The Job of a First Draft

The dreaded start of a project. It's stopped many a creator in their tracks. The blank new beginning and trying to find the correct way to begin can be paralyzing. Well, I'm here to help with that and help you put your start into perspective. I have advice that has been given to me, tricks I follow myself, and an uncomfortable truth that will (hopefully) make your first drafts more exciting for you. I am a writer, but I think you'll find that many of these tips can be applied to other forms of media.

What is a First Draft?

Okay, we know what it is. By definition we all know what a first draft is. What you might not know is that if you consult the dictionary you won't reach anything to do with creating until around the fifth variant for the word. It is defined as "a preliminary sketch, outline, or version." It's, and say it with me now, a...first...outline. It isn't going to hop out into the world and tell everyone that you can't spell "bureau" for the life of you. It doesn't care that you need to look up where a semicolon goes or that you had to google what a bird looks like or doubled checked the spelling of cat.

Think of it as a pile of dirt. Now in that dirt you can do anything you need. You can plant ideas, you can turn it into clay and mold it, or you can start mining for gems. Whatever image helps you in the way you work or write is fine. No matter what you do though, it is still dirt. It is rough and unfinished and not very good on a dinner table. No matter what, your first draft is still based in dirt. That's fine. It'll get harvested or baked or left to go forge the metals or cut the gems you started when you go back into it to edit.

Think of it as a place to organize and flesh out your ideas with a certain level of chronological order. That said, don't be afraid to jump to the things that you want to write. You can reorder it later. Leave yourself notes and keep moving. Do not stop and do not go back to edit. Keep pushing forward until you reach the end and then let it sit for a bit. Give yourself a bit of time, about a month, before going back into the fray in earnest and fighting through your notes and missed scenes to fill in the gaps and reorganize your plot. Trust me. Keep going. If there's an issue or a major plot hole just leave a note and go. You are suddenly interested in the jackalope that trotted through the field even though it has about nothing to do with your plot? Excellent. Go spend some time with it. You might just find a plot point or bit of character development.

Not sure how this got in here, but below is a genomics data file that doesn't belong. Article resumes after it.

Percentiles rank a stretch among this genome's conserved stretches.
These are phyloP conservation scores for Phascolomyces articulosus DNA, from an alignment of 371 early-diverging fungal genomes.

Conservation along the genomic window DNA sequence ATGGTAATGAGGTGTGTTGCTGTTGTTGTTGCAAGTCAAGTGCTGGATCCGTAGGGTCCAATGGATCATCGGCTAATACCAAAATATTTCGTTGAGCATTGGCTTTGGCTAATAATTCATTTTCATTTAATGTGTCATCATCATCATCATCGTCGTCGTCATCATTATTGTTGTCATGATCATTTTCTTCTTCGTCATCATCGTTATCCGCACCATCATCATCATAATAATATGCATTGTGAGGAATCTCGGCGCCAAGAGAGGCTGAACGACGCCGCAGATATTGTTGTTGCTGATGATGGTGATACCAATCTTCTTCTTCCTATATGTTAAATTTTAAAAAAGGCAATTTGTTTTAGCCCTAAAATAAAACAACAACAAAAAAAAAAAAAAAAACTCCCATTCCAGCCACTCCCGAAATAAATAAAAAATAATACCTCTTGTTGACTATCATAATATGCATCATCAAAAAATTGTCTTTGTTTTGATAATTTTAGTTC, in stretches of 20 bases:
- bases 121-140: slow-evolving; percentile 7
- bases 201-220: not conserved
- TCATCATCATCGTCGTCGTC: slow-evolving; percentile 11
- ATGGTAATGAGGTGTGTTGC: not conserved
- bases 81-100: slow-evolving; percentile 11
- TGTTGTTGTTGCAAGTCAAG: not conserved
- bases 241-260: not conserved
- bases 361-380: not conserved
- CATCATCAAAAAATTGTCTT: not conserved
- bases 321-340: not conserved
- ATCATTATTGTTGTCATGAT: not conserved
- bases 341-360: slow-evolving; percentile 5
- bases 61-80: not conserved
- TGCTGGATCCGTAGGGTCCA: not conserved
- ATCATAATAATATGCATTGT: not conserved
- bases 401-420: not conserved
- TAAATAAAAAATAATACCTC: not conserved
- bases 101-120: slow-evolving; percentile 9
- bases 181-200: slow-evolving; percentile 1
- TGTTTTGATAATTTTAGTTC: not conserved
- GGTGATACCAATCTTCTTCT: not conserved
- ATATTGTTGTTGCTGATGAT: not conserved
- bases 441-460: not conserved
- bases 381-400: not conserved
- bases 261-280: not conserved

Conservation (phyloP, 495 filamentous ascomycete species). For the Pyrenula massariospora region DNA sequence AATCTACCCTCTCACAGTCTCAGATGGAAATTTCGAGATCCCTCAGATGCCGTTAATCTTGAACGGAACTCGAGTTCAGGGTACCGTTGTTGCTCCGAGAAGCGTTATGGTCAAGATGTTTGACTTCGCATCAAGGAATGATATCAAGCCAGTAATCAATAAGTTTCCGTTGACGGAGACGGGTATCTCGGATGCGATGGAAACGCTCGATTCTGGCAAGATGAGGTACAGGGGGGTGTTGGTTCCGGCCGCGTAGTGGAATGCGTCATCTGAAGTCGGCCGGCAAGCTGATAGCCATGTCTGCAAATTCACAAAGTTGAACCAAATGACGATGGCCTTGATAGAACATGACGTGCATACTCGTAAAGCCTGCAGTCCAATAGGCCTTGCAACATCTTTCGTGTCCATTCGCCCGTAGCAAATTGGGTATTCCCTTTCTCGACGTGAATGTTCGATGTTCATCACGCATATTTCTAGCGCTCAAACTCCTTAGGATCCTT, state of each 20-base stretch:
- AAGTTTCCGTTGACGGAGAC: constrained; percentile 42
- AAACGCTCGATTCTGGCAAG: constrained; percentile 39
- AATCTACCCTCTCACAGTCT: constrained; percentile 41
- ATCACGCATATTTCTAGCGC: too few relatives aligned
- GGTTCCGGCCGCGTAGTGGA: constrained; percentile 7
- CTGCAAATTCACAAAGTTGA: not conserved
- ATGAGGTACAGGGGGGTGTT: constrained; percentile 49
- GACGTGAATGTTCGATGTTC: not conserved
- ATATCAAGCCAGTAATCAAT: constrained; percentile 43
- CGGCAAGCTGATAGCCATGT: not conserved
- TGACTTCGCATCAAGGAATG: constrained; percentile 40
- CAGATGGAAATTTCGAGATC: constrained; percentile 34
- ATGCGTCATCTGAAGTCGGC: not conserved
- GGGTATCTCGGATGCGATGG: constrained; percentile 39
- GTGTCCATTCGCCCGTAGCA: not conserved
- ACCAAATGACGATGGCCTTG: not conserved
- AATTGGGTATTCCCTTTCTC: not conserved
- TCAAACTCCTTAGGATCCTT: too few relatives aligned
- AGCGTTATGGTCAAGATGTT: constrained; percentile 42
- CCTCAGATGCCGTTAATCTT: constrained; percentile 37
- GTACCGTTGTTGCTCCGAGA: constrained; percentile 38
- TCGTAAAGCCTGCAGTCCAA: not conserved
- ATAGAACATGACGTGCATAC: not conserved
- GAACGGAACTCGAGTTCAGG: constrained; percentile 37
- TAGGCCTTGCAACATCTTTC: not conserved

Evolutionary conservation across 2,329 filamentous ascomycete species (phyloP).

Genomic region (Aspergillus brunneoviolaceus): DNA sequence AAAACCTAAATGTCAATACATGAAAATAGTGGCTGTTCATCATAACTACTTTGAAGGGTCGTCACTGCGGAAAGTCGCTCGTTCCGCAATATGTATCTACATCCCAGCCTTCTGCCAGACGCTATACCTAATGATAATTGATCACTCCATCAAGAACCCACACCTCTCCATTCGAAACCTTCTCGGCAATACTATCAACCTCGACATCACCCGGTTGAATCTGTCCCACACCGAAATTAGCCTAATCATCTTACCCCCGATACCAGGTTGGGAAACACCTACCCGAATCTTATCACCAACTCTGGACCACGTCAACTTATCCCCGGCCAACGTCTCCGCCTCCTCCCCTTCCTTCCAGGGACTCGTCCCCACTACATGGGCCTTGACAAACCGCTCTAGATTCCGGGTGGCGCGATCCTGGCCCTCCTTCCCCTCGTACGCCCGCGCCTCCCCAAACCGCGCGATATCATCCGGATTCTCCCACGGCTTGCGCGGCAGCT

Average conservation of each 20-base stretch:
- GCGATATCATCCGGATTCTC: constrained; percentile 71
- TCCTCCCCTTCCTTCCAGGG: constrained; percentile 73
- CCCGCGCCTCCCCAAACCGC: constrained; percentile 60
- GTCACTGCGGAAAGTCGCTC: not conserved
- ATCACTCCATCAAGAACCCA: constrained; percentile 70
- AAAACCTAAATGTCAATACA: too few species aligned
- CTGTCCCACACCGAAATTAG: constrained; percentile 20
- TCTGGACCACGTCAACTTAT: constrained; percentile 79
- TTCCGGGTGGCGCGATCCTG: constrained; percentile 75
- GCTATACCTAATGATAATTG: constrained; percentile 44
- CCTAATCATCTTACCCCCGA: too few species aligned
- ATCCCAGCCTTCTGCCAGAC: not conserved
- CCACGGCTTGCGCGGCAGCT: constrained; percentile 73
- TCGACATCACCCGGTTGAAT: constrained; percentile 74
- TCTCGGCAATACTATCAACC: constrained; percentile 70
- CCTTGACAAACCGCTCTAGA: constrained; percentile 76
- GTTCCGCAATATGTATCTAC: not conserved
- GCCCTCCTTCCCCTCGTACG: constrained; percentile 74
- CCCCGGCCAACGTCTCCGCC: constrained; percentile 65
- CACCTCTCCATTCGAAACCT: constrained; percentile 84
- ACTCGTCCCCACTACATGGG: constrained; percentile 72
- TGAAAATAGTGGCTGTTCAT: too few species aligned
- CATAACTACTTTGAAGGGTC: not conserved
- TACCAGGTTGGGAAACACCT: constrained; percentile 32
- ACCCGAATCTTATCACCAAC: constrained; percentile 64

I got through my whole first draft before I realized that my protagonist never found the body of her team member that was murdered at the start. She just...magically knew it throughout the rest of the story despite never encountering it. I mischaracterized her, I forgot to include anything at all about her former partner, and flat out had notes that said "fill in chase scene here" because I couldn't be arsed to deal with it and because I didn't know about some of the things yet and had to come back and build them. It's fine. I came out of it with a manuscript. Admittedly, it reads like something that lost a battle with a lawn mower after being power washed through the upstairs window of a burning house, but it's done and now I've been able to work on getting it in order. A publisher or reader does not see your first draft. They just don't, and you are the only one that has to know just how rough your rough draft was.